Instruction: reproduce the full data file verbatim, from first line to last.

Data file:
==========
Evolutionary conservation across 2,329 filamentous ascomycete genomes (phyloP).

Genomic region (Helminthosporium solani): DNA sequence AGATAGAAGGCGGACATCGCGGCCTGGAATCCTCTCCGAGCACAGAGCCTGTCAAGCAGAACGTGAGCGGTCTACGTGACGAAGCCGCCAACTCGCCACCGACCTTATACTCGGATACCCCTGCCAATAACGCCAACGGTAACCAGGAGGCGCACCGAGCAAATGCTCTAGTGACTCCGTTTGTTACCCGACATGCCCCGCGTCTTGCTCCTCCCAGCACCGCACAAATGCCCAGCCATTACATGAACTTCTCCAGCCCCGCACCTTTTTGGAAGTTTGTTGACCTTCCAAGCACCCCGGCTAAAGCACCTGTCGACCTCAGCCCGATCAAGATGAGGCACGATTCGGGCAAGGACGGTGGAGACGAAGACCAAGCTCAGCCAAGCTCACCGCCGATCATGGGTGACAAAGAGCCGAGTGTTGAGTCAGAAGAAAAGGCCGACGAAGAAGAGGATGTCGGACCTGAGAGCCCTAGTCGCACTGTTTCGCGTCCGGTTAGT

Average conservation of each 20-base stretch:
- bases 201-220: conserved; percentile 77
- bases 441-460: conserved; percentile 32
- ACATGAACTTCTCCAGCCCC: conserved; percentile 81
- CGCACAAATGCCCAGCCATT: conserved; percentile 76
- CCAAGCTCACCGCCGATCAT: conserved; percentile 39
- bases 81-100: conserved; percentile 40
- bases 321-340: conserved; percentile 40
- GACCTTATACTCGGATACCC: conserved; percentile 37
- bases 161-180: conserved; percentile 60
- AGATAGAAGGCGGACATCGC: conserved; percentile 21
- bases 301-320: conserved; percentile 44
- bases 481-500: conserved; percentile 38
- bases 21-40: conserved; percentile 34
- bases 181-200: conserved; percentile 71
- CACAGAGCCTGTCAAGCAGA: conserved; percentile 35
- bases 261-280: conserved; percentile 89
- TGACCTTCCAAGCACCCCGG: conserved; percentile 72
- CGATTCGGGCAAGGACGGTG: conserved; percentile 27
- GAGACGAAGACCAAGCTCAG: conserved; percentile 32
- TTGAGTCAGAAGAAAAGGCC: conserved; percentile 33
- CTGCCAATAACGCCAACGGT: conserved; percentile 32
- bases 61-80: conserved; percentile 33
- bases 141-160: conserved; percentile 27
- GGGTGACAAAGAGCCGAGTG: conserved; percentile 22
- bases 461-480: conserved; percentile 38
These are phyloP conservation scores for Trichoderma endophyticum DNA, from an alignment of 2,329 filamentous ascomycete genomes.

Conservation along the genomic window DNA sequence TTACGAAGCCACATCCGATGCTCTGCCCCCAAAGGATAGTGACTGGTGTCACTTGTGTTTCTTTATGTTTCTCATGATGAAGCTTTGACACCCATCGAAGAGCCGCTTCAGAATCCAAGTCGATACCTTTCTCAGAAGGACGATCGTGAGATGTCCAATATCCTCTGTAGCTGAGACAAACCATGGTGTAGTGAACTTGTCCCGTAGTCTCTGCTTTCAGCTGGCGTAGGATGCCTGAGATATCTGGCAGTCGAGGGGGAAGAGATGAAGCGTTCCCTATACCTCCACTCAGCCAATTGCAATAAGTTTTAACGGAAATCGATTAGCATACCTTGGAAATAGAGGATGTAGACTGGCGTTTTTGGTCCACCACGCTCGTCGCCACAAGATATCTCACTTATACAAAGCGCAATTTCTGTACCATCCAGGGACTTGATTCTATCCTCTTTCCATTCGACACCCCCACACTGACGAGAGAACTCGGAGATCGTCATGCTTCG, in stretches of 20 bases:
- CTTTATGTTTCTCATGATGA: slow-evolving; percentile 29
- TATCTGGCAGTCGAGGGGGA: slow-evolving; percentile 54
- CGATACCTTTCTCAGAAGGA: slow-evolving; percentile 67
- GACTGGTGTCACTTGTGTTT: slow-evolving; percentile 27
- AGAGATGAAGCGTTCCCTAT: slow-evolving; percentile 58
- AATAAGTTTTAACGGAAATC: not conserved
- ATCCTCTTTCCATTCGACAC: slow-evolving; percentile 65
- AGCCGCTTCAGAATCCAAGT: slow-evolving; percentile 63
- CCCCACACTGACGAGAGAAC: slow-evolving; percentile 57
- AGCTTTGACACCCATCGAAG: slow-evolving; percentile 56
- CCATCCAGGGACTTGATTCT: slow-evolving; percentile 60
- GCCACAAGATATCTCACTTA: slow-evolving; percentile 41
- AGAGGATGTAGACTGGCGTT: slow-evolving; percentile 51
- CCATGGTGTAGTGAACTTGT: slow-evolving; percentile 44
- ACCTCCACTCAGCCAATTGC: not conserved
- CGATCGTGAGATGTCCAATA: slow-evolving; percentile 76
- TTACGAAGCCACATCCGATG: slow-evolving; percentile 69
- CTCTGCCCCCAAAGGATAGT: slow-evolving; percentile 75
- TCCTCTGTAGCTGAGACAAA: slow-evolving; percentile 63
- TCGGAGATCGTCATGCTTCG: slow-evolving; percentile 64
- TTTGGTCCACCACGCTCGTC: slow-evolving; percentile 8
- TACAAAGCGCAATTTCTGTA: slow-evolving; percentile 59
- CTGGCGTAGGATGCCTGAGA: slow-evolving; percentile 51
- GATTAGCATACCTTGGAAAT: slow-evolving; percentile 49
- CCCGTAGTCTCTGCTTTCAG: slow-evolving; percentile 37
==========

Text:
Evolutionary conservation across 2,329 filamentous ascomycete genomes (phyloP).

Genomic region (Helminthosporium solani): DNA sequence AGATAGAAGGCGGACATCGCGGCCTGGAATCCTCTCCGAGCACAGAGCCTGTCAAGCAGAACGTGAGCGGTCTACGTGACGAAGCCGCCAACTCGCCACCGACCTTATACTCGGATACCCCTGCCAATAACGCCAACGGTAACCAGGAGGCGCACCGAGCAAATGCTCTAGTGACTCCGTTTGTTACCCGACATGCCCCGCGTCTTGCTCCTCCCAGCACCGCACAAATGCCCAGCCATTACATGAACTTCTCCAGCCCCGCACCTTTTTGGAAGTTTGTTGACCTTCCAAGCACCCCGGCTAAAGCACCTGTCGACCTCAGCCCGATCAAGATGAGGCACGATTCGGGCAAGGACGGTGGAGACGAAGACCAAGCTCAGCCAAGCTCACCGCCGATCATGGGTGACAAAGAGCCGAGTGTTGAGTCAGAAGAAAAGGCCGACGAAGAAGAGGATGTCGGACCTGAGAGCCCTAGTCGCACTGTTTCGCGTCCGGTTAGT

Average conservation of each 20-base stretch:
- bases 201-220: conserved; percentile 77
- bases 441-460: conserved; percentile 32
- ACATGAACTTCTCCAGCCCC: conserved; percentile 81
- CGCACAAATGCCCAGCCATT: conserved; percentile 76
- CCAAGCTCACCGCCGATCAT: conserved; percentile 39
- bases 81-100: conserved; percentile 40
- bases 321-340: conserved; percentile 40
- GACCTTATACTCGGATACCC: conserved; percentile 37
- bases 161-180: conserved; percentile 60
- AGATAGAAGGCGGACATCGC: conserved; percentile 21
- bases 301-320: conserved; percentile 44
- bases 481-500: conserved; percentile 38
- bases 21-40: conserved; percentile 34
- bases 181-200: conserved; percentile 71
- CACAGAGCCTGTCAAGCAGA: conserved; percentile 35
- bases 261-280: conserved; percentile 89
- TGACCTTCCAAGCACCCCGG: conserved; percentile 72
- CGATTCGGGCAAGGACGGTG: conserved; percentile 27
- GAGACGAAGACCAAGCTCAG: conserved; percentile 32
- TTGAGTCAGAAGAAAAGGCC: conserved; percentile 33
- CTGCCAATAACGCCAACGGT: conserved; percentile 32
- bases 61-80: conserved; percentile 33
- bases 141-160: conserved; percentile 27
- GGGTGACAAAGAGCCGAGTG: conserved; percentile 22
- bases 461-480: conserved; percentile 38
These are phyloP conservation scores for Trichoderma endophyticum DNA, from an alignment of 2,329 filamentous ascomycete genomes.

Conservation along the genomic window DNA sequence TTACGAAGCCACATCCGATGCTCTGCCCCCAAAGGATAGTGACTGGTGTCACTTGTGTTTCTTTATGTTTCTCATGATGAAGCTTTGACACCCATCGAAGAGCCGCTTCAGAATCCAAGTCGATACCTTTCTCAGAAGGACGATCGTGAGATGTCCAATATCCTCTGTAGCTGAGACAAACCATGGTGTAGTGAACTTGTCCCGTAGTCTCTGCTTTCAGCTGGCGTAGGATGCCTGAGATATCTGGCAGTCGAGGGGGAAGAGATGAAGCGTTCCCTATACCTCCACTCAGCCAATTGCAATAAGTTTTAACGGAAATCGATTAGCATACCTTGGAAATAGAGGATGTAGACTGGCGTTTTTGGTCCACCACGCTCGTCGCCACAAGATATCTCACTTATACAAAGCGCAATTTCTGTACCATCCAGGGACTTGATTCTATCCTCTTTCCATTCGACACCCCCACACTGACGAGAGAACTCGGAGATCGTCATGCTTCG, in stretches of 20 bases:
- CTTTATGTTTCTCATGATGA: slow-evolving; percentile 29
- TATCTGGCAGTCGAGGGGGA: slow-evolving; percentile 54
- CGATACCTTTCTCAGAAGGA: slow-evolving; percentile 67
- GACTGGTGTCACTTGTGTTT: slow-evolving; percentile 27
- AGAGATGAAGCGTTCCCTAT: slow-evolving; percentile 58
- AATAAGTTTTAACGGAAATC: not conserved
- ATCCTCTTTCCATTCGACAC: slow-evolving; percentile 65
- AGCCGCTTCAGAATCCAAGT: slow-evolving; percentile 63
- CCCCACACTGACGAGAGAAC: slow-evolving; percentile 57
- AGCTTTGACACCCATCGAAG: slow-evolving; percentile 56
- CCATCCAGGGACTTGATTCT: slow-evolving; percentile 60
- GCCACAAGATATCTCACTTA: slow-evolving; percentile 41
- AGAGGATGTAGACTGGCGTT: slow-evolving; percentile 51
- CCATGGTGTAGTGAACTTGT: slow-evolving; percentile 44
- ACCTCCACTCAGCCAATTGC: not conserved
- CGATCGTGAGATGTCCAATA: slow-evolving; percentile 76
- TTACGAAGCCACATCCGATG: slow-evolving; percentile 69
- CTCTGCCCCCAAAGGATAGT: slow-evolving; percentile 75
- TCCTCTGTAGCTGAGACAAA: slow-evolving; percentile 63
- TCGGAGATCGTCATGCTTCG: slow-evolving; percentile 64
- TTTGGTCCACCACGCTCGTC: slow-evolving; percentile 8
- TACAAAGCGCAATTTCTGTA: slow-evolving; percentile 59
- CTGGCGTAGGATGCCTGAGA: slow-evolving; percentile 51
- GATTAGCATACCTTGGAAAT: slow-evolving; percentile 49
- CCCGTAGTCTCTGCTTTCAG: slow-evolving; percentile 37